-Diabetes Run Car Show at the Crown Plaza Hotel—Time and TBA
-Christmas Party at the Crown Plaza Hotel—Installation of 2016 Officers—Details TBA
-Lillian Christmas Parade, 12:00 Noon—Lillian, AL
-Holiday Cookie and Bake Contest and Bagdad Tour #2, Bagdad, FL—Details TBA
Smoke in the Wires October 2015 Page 9
PBCA Rally for November 8th, 2015
You Do Not Want To Miss
THE PBCA SHORT & SWEET & THEN WE EAT RALLY
12:00 PM, November 8, 2015: Cars depart at 12:15 PM from the Welcome
Center Park at the Pensacola side of the 3 mile bridge and Pensacola Fishing
Pier. The rally will end back at the starting point by the Welcome
Center. Further details by email.
Click the map for details:
(SEE NOTE BELOW ON FOOD AND RSVP TO BOB MANSKE)
The short (but irritating) rally will take approximately 30 minutes to complete.
The Rally Picnic will begin when all cars have returned and the rally questionnaire is turned in.
4 Extra points will be awarded to entrants driving a British car made in or before 1980.
2 Extra Points will be awarded to cars with no navigator. You may not leave a navigator behind
at the starting point to get the extra 2 points!
*10 Extra points will be awarded to cars with no driver and no navigator.
*Cars left at the Welcome Center Park after 10:00 PM may be towed to the city impound lot.
Hamburgers, Hot Dogs and Baked Beans, cokes and ginger ale (left over from the Drive-in
Movie Night) will be provided. Please bring your own beverages if you don’t want/like coke or
Additional side dishes, salads, and deserts would be much appreciated by all.
Please call or email Bob Manske to RSVP and coordinate any food items you are willing to
850 393-5301 OR email@example.com
Popcorn will not be served at this event.
Smoke in the Wires October 2015 Page 10
This Month’s The British Line submission for The Marque by Richard Lewis
Fall in northwest Florida is perhaps
its best time of the year. Normally, it is
when the air takes on a sharper edge, the
few trees that have leaves that will turn are
roused enough to get about their work, the
sun shines briskly, and the anticipation of
the multiple holidays just around the
corner makes its happy presence known.
Not so much thus far in our little
slice of paradise. Thus far, gloomy days,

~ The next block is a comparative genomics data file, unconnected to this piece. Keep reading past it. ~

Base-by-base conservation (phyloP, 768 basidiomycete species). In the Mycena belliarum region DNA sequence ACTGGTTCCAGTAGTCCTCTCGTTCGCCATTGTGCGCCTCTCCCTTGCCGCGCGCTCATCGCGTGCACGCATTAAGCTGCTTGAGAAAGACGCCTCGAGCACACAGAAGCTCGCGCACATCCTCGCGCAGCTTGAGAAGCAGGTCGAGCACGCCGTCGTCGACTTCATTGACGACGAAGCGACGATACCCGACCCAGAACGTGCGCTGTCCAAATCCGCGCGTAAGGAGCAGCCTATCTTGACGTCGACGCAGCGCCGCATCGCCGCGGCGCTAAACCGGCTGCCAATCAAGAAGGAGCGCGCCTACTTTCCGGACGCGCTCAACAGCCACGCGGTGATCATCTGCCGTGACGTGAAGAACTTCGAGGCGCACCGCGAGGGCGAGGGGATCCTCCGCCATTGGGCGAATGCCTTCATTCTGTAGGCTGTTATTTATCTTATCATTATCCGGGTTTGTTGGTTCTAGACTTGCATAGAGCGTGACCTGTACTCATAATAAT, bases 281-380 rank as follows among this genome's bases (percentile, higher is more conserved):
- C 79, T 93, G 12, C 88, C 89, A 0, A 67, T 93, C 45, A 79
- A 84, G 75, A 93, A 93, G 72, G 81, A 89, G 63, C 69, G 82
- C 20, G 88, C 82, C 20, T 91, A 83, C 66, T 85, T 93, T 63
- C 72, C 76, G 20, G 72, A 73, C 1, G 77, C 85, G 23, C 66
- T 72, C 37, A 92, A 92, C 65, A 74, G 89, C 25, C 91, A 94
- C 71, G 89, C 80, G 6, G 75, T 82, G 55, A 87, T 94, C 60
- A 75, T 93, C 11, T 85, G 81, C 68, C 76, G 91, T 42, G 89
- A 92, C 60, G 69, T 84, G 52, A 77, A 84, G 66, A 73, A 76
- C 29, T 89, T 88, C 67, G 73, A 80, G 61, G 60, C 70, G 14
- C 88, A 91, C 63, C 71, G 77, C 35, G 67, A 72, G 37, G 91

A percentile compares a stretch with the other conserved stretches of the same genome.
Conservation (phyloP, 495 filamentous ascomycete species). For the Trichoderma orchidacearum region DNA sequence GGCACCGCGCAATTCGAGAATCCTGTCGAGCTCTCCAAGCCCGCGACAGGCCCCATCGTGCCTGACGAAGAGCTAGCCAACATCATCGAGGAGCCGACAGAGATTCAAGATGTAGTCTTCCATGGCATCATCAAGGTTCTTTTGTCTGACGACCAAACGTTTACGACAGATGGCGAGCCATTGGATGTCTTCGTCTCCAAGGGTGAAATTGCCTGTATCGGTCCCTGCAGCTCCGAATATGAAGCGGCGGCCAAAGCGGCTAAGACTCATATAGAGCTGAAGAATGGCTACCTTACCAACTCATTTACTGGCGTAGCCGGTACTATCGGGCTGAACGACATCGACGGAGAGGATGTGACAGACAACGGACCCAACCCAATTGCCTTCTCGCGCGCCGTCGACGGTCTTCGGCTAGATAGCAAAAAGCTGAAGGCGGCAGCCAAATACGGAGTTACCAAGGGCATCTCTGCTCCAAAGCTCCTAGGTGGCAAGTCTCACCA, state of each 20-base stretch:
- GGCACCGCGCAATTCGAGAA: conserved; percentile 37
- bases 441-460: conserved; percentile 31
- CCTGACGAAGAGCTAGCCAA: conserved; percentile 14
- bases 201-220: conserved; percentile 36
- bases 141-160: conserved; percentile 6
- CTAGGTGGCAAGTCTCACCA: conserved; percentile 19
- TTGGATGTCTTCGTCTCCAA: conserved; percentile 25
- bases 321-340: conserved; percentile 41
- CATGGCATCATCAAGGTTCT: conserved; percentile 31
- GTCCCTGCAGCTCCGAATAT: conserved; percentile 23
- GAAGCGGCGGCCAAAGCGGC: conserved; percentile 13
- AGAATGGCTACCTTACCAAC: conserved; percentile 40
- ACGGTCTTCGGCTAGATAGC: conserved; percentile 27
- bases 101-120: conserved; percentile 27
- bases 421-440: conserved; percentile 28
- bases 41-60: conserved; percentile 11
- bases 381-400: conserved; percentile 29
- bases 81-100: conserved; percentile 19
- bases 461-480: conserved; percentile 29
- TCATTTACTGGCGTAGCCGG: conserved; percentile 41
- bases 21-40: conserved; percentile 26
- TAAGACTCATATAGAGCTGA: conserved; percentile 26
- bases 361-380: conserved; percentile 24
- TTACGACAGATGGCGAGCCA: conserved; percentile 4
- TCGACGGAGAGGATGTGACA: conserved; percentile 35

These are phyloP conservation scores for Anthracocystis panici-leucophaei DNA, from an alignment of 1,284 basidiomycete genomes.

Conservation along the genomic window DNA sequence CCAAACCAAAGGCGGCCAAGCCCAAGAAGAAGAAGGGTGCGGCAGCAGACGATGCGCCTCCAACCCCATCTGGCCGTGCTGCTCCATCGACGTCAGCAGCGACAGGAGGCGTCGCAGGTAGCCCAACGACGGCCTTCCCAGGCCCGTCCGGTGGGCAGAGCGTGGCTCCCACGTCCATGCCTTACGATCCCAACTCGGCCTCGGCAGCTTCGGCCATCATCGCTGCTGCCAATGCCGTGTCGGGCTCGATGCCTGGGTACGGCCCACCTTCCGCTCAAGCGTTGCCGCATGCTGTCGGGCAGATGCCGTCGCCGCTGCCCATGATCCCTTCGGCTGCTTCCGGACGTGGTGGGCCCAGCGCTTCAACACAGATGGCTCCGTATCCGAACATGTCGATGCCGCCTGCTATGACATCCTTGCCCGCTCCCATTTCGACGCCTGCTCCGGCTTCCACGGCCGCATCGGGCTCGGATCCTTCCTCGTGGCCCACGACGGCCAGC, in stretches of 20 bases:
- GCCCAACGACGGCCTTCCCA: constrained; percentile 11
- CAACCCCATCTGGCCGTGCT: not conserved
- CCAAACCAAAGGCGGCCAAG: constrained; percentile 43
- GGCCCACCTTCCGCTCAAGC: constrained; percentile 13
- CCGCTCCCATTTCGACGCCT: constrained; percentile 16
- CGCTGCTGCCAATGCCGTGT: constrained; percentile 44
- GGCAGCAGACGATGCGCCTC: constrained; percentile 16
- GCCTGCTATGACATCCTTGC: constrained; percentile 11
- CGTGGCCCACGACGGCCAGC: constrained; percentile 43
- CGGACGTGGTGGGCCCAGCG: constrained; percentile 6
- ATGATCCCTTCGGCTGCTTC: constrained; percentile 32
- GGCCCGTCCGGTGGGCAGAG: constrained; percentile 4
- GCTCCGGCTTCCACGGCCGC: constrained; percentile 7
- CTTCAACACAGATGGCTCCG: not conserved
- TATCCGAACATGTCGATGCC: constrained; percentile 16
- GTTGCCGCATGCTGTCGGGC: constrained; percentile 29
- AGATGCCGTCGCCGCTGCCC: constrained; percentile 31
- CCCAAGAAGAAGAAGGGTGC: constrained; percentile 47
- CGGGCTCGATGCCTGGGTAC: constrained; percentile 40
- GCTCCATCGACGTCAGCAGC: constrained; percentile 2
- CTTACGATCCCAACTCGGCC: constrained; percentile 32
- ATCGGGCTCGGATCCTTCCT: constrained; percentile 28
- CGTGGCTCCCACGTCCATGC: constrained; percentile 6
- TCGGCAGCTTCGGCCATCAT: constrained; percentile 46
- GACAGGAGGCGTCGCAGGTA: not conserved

intermittent rain, and scudding clouds have
wrestled their way, with their sharp elbows,
to the forefront for all too many days. It
won’t be that way forever, but the weather
might be a little more vigorous in doing its
proper job, before it’s too late to enjoy the
glorious driving weather we normally have
However, inclement weather does
cause one to be more introspective
sometimes, and since Your Loyal
Correspondent (YLC) is possessed with a
morose, inward-turning nature on a par
with E. A. Poe and Bram Stoker, he has
been reflecting on a question that might
have crossed your mind, to wit, what
should a sports car club have as its
ultimate goals? Ruminate with him as we
probe this question.
Ever since YLC returned to his home
town a few years ago, he has been active in
the British car club arena. He has seen the
Panhandle British Car Club grow in
membership and activity, making several
changes, mainly for its improvement. Still,
he wonders if the members have examined
the question of where they are going and
what do they want the club to be. Therefore,
we boldly leap into space and examine some
things YLC believes any car club might
want to accomplish. You might have an
entirely different view. That’s what makes
First among them might be the
recognition that we are preservationists, a
noble calling. We are happy to see the
marques that manufacture British cars
continue to manufacture British cars, but
perhaps we have a keener interest in those
marques that have gone on to the big board
room in the sky. We should, and we do, try
to see that they are cherished, maintained,
and refurbished. This sense of preservation
comes from a notion that they represent in
some cases simply history, and in some
cases, art. While a marque like the Mini
may fail in the aesthetic sense, it succeeds
admirably in the sense of a car that
changed motoring history in the British
Isles, carving out its niche as both fun and
practical. A car like the Austin Healey
succeeds admirably in the fun category, not
so much in the practical, but wonderfully
well in the aesthetic dimension. These, and
many others, occupy a warm place in public
history, cultural history, and memory for
countless people on all sides of the Atlantic.
They merit our tender care.
Another goal for any, including our
own, car club might be to help owners and
enthusiasts find new ways to enjoy their
cars. Although a case can be made for